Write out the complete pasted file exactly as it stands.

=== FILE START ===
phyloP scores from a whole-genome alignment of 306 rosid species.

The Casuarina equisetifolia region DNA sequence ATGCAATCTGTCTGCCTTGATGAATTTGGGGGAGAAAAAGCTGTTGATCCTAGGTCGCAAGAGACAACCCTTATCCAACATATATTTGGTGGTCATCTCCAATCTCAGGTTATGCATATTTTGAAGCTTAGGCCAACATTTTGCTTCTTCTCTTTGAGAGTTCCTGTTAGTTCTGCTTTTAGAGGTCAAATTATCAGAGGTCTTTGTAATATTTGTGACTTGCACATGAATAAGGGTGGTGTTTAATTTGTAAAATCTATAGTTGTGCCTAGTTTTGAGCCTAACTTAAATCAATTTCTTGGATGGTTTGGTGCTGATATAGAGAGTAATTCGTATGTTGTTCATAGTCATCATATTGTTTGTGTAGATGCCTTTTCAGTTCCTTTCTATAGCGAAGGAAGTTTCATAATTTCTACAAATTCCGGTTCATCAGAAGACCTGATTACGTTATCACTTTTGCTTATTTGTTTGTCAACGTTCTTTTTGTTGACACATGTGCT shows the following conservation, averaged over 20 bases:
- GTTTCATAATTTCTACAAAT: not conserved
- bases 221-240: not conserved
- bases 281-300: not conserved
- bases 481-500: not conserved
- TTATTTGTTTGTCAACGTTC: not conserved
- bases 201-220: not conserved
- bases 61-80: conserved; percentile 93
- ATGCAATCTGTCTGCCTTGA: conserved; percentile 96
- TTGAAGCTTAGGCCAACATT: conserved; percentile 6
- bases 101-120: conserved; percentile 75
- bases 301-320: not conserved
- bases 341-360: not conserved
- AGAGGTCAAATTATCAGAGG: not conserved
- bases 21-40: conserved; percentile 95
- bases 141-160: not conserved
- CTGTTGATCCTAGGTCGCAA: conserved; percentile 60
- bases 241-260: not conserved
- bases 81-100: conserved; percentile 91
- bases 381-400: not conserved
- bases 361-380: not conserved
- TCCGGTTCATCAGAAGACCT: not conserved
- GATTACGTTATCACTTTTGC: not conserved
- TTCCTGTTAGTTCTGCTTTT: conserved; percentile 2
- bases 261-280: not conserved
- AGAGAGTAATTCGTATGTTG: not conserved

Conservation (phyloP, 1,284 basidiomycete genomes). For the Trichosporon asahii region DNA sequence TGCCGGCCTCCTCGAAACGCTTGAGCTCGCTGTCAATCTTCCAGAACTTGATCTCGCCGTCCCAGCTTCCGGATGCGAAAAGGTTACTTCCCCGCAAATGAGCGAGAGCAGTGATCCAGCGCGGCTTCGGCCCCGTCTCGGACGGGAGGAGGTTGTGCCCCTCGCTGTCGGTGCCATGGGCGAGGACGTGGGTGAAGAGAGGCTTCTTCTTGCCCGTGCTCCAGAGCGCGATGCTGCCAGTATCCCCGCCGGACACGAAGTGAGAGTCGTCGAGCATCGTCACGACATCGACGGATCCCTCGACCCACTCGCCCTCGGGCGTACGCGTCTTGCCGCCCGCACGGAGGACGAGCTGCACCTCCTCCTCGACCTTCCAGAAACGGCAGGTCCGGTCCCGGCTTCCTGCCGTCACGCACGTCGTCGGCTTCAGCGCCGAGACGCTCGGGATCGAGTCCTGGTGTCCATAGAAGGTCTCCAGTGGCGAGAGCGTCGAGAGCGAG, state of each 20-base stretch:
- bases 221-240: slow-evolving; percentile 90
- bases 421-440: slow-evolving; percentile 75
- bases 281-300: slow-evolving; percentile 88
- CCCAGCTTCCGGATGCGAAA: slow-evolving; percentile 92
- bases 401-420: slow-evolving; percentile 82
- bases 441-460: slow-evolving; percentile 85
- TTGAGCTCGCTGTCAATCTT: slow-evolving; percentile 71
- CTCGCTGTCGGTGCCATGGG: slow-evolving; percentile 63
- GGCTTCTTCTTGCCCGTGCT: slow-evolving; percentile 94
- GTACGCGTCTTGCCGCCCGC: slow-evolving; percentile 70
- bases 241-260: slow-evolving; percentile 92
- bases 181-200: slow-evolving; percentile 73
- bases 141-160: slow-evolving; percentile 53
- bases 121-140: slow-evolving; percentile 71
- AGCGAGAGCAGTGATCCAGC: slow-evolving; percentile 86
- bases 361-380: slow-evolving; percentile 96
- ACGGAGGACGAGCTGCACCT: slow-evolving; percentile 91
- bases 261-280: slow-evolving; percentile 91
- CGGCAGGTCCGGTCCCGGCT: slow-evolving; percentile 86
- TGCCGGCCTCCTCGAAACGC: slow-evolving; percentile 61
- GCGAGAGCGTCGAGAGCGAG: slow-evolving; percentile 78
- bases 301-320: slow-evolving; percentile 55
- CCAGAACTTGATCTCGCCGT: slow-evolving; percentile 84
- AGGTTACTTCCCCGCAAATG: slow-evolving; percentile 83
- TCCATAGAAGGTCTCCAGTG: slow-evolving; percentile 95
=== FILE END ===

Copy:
phyloP scores from a whole-genome alignment of 306 rosid species.

The Casuarina equisetifolia region DNA sequence ATGCAATCTGTCTGCCTTGATGAATTTGGGGGAGAAAAAGCTGTTGATCCTAGGTCGCAAGAGACAACCCTTATCCAACATATATTTGGTGGTCATCTCCAATCTCAGGTTATGCATATTTTGAAGCTTAGGCCAACATTTTGCTTCTTCTCTTTGAGAGTTCCTGTTAGTTCTGCTTTTAGAGGTCAAATTATCAGAGGTCTTTGTAATATTTGTGACTTGCACATGAATAAGGGTGGTGTTTAATTTGTAAAATCTATAGTTGTGCCTAGTTTTGAGCCTAACTTAAATCAATTTCTTGGATGGTTTGGTGCTGATATAGAGAGTAATTCGTATGTTGTTCATAGTCATCATATTGTTTGTGTAGATGCCTTTTCAGTTCCTTTCTATAGCGAAGGAAGTTTCATAATTTCTACAAATTCCGGTTCATCAGAAGACCTGATTACGTTATCACTTTTGCTTATTTGTTTGTCAACGTTCTTTTTGTTGACACATGTGCT shows the following conservation, averaged over 20 bases:
- GTTTCATAATTTCTACAAAT: not conserved
- bases 221-240: not conserved
- bases 281-300: not conserved
- bases 481-500: not conserved
- TTATTTGTTTGTCAACGTTC: not conserved
- bases 201-220: not conserved
- bases 61-80: conserved; percentile 93
- ATGCAATCTGTCTGCCTTGA: conserved; percentile 96
- TTGAAGCTTAGGCCAACATT: conserved; percentile 6
- bases 101-120: conserved; percentile 75
- bases 301-320: not conserved
- bases 341-360: not conserved
- AGAGGTCAAATTATCAGAGG: not conserved
- bases 21-40: conserved; percentile 95
- bases 141-160: not conserved
- CTGTTGATCCTAGGTCGCAA: conserved; percentile 60
- bases 241-260: not conserved
- bases 81-100: conserved; percentile 91
- bases 381-400: not conserved
- bases 361-380: not conserved
- TCCGGTTCATCAGAAGACCT: not conserved
- GATTACGTTATCACTTTTGC: not conserved
- TTCCTGTTAGTTCTGCTTTT: conserved; percentile 2
- bases 261-280: not conserved
- AGAGAGTAATTCGTATGTTG: not conserved

Conservation (phyloP, 1,284 basidiomycete genomes). For the Trichosporon asahii region DNA sequence TGCCGGCCTCCTCGAAACGCTTGAGCTCGCTGTCAATCTTCCAGAACTTGATCTCGCCGTCCCAGCTTCCGGATGCGAAAAGGTTACTTCCCCGCAAATGAGCGAGAGCAGTGATCCAGCGCGGCTTCGGCCCCGTCTCGGACGGGAGGAGGTTGTGCCCCTCGCTGTCGGTGCCATGGGCGAGGACGTGGGTGAAGAGAGGCTTCTTCTTGCCCGTGCTCCAGAGCGCGATGCTGCCAGTATCCCCGCCGGACACGAAGTGAGAGTCGTCGAGCATCGTCACGACATCGACGGATCCCTCGACCCACTCGCCCTCGGGCGTACGCGTCTTGCCGCCCGCACGGAGGACGAGCTGCACCTCCTCCTCGACCTTCCAGAAACGGCAGGTCCGGTCCCGGCTTCCTGCCGTCACGCACGTCGTCGGCTTCAGCGCCGAGACGCTCGGGATCGAGTCCTGGTGTCCATAGAAGGTCTCCAGTGGCGAGAGCGTCGAGAGCGAG, state of each 20-base stretch:
- bases 221-240: slow-evolving; percentile 90
- bases 421-440: slow-evolving; percentile 75
- bases 281-300: slow-evolving; percentile 88
- CCCAGCTTCCGGATGCGAAA: slow-evolving; percentile 92
- bases 401-420: slow-evolving; percentile 82
- bases 441-460: slow-evolving; percentile 85
- TTGAGCTCGCTGTCAATCTT: slow-evolving; percentile 71
- CTCGCTGTCGGTGCCATGGG: slow-evolving; percentile 63
- GGCTTCTTCTTGCCCGTGCT: slow-evolving; percentile 94
- GTACGCGTCTTGCCGCCCGC: slow-evolving; percentile 70
- bases 241-260: slow-evolving; percentile 92
- bases 181-200: slow-evolving; percentile 73
- bases 141-160: slow-evolving; percentile 53
- bases 121-140: slow-evolving; percentile 71
- AGCGAGAGCAGTGATCCAGC: slow-evolving; percentile 86
- bases 361-380: slow-evolving; percentile 96
- ACGGAGGACGAGCTGCACCT: slow-evolving; percentile 91
- bases 261-280: slow-evolving; percentile 91
- CGGCAGGTCCGGTCCCGGCT: slow-evolving; percentile 86
- TGCCGGCCTCCTCGAAACGC: slow-evolving; percentile 61
- GCGAGAGCGTCGAGAGCGAG: slow-evolving; percentile 78
- bases 301-320: slow-evolving; percentile 55
- CCAGAACTTGATCTCGCCGT: slow-evolving; percentile 84
- AGGTTACTTCCCCGCAAATG: slow-evolving; percentile 83
- TCCATAGAAGGTCTCCAGTG: slow-evolving; percentile 95